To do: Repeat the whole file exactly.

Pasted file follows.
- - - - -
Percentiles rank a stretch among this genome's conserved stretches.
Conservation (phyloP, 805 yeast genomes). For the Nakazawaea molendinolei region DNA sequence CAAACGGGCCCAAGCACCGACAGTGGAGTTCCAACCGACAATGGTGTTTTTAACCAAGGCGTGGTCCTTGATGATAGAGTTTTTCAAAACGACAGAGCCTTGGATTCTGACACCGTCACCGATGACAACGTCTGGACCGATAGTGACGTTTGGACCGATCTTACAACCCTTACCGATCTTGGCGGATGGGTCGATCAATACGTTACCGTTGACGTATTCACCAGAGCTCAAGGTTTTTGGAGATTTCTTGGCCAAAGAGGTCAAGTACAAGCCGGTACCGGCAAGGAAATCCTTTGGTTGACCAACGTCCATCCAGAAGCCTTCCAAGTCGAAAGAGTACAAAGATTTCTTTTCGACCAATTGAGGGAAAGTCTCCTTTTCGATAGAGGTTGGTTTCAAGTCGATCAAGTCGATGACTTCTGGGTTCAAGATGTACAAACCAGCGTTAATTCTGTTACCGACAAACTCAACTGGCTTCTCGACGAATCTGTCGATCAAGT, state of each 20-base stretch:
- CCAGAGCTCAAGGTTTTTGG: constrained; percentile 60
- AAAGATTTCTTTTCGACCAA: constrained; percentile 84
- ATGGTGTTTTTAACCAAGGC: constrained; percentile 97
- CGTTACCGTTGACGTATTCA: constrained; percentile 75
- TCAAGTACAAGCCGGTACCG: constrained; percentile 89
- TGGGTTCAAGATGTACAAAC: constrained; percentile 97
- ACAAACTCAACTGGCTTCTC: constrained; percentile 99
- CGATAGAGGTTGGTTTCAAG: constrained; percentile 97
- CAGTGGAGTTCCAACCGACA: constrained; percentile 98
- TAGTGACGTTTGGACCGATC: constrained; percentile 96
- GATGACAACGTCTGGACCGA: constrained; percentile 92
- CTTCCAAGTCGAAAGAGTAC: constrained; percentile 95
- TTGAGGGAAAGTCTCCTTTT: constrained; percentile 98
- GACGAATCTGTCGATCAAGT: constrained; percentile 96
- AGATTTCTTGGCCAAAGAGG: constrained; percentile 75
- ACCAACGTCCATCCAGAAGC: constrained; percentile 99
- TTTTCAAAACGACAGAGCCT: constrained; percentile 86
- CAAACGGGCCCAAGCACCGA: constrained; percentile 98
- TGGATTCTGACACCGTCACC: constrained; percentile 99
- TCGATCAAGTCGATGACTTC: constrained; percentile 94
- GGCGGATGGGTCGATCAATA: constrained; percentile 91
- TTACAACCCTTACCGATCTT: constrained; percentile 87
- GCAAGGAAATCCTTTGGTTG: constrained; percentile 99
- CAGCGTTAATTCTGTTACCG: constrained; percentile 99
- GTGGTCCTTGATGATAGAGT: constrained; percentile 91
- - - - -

Percentiles rank a stretch among this genome's conserved stretches.
Conservation (phyloP, 805 yeast genomes). For the Nakazawaea molendinolei region DNA sequence CAAACGGGCCCAAGCACCGACAGTGGAGTTCCAACCGACAATGGTGTTTTTAACCAAGGCGTGGTCCTTGATGATAGAGTTTTTCAAAACGACAGAGCCTTGGATTCTGACACCGTCACCGATGACAACGTCTGGACCGATAGTGACGTTTGGACCGATCTTACAACCCTTACCGATCTTGGCGGATGGGTCGATCAATACGTTACCGTTGACGTATTCACCAGAGCTCAAGGTTTTTGGAGATTTCTTGGCCAAAGAGGTCAAGTACAAGCCGGTACCGGCAAGGAAATCCTTTGGTTGACCAACGTCCATCCAGAAGCCTTCCAAGTCGAAAGAGTACAAAGATTTCTTTTCGACCAATTGAGGGAAAGTCTCCTTTTCGATAGAGGTTGGTTTCAAGTCGATCAAGTCGATGACTTCTGGGTTCAAGATGTACAAACCAGCGTTAATTCTGTTACCGACAAACTCAACTGGCTTCTCGACGAATCTGTCGATCAAGT, state of each 20-base stretch:
- CCAGAGCTCAAGGTTTTTGG: constrained; percentile 60
- AAAGATTTCTTTTCGACCAA: constrained; percentile 84
- ATGGTGTTTTTAACCAAGGC: constrained; percentile 97
- CGTTACCGTTGACGTATTCA: constrained; percentile 75
- TCAAGTACAAGCCGGTACCG: constrained; percentile 89
- TGGGTTCAAGATGTACAAAC: constrained; percentile 97
- ACAAACTCAACTGGCTTCTC: constrained; percentile 99
- CGATAGAGGTTGGTTTCAAG: constrained; percentile 97
- CAGTGGAGTTCCAACCGACA: constrained; percentile 98
- TAGTGACGTTTGGACCGATC: constrained; percentile 96
- GATGACAACGTCTGGACCGA: constrained; percentile 92
- CTTCCAAGTCGAAAGAGTAC: constrained; percentile 95
- TTGAGGGAAAGTCTCCTTTT: constrained; percentile 98
- GACGAATCTGTCGATCAAGT: constrained; percentile 96
- AGATTTCTTGGCCAAAGAGG: constrained; percentile 75
- ACCAACGTCCATCCAGAAGC: constrained; percentile 99
- TTTTCAAAACGACAGAGCCT: constrained; percentile 86
- CAAACGGGCCCAAGCACCGA: constrained; percentile 98
- TGGATTCTGACACCGTCACC: constrained; percentile 99
- TCGATCAAGTCGATGACTTC: constrained; percentile 94
- GGCGGATGGGTCGATCAATA: constrained; percentile 91
- TTACAACCCTTACCGATCTT: constrained; percentile 87
- GCAAGGAAATCCTTTGGTTG: constrained; percentile 99
- CAGCGTTAATTCTGTTACCG: constrained; percentile 99
- GTGGTCCTTGATGATAGAGT: constrained; percentile 91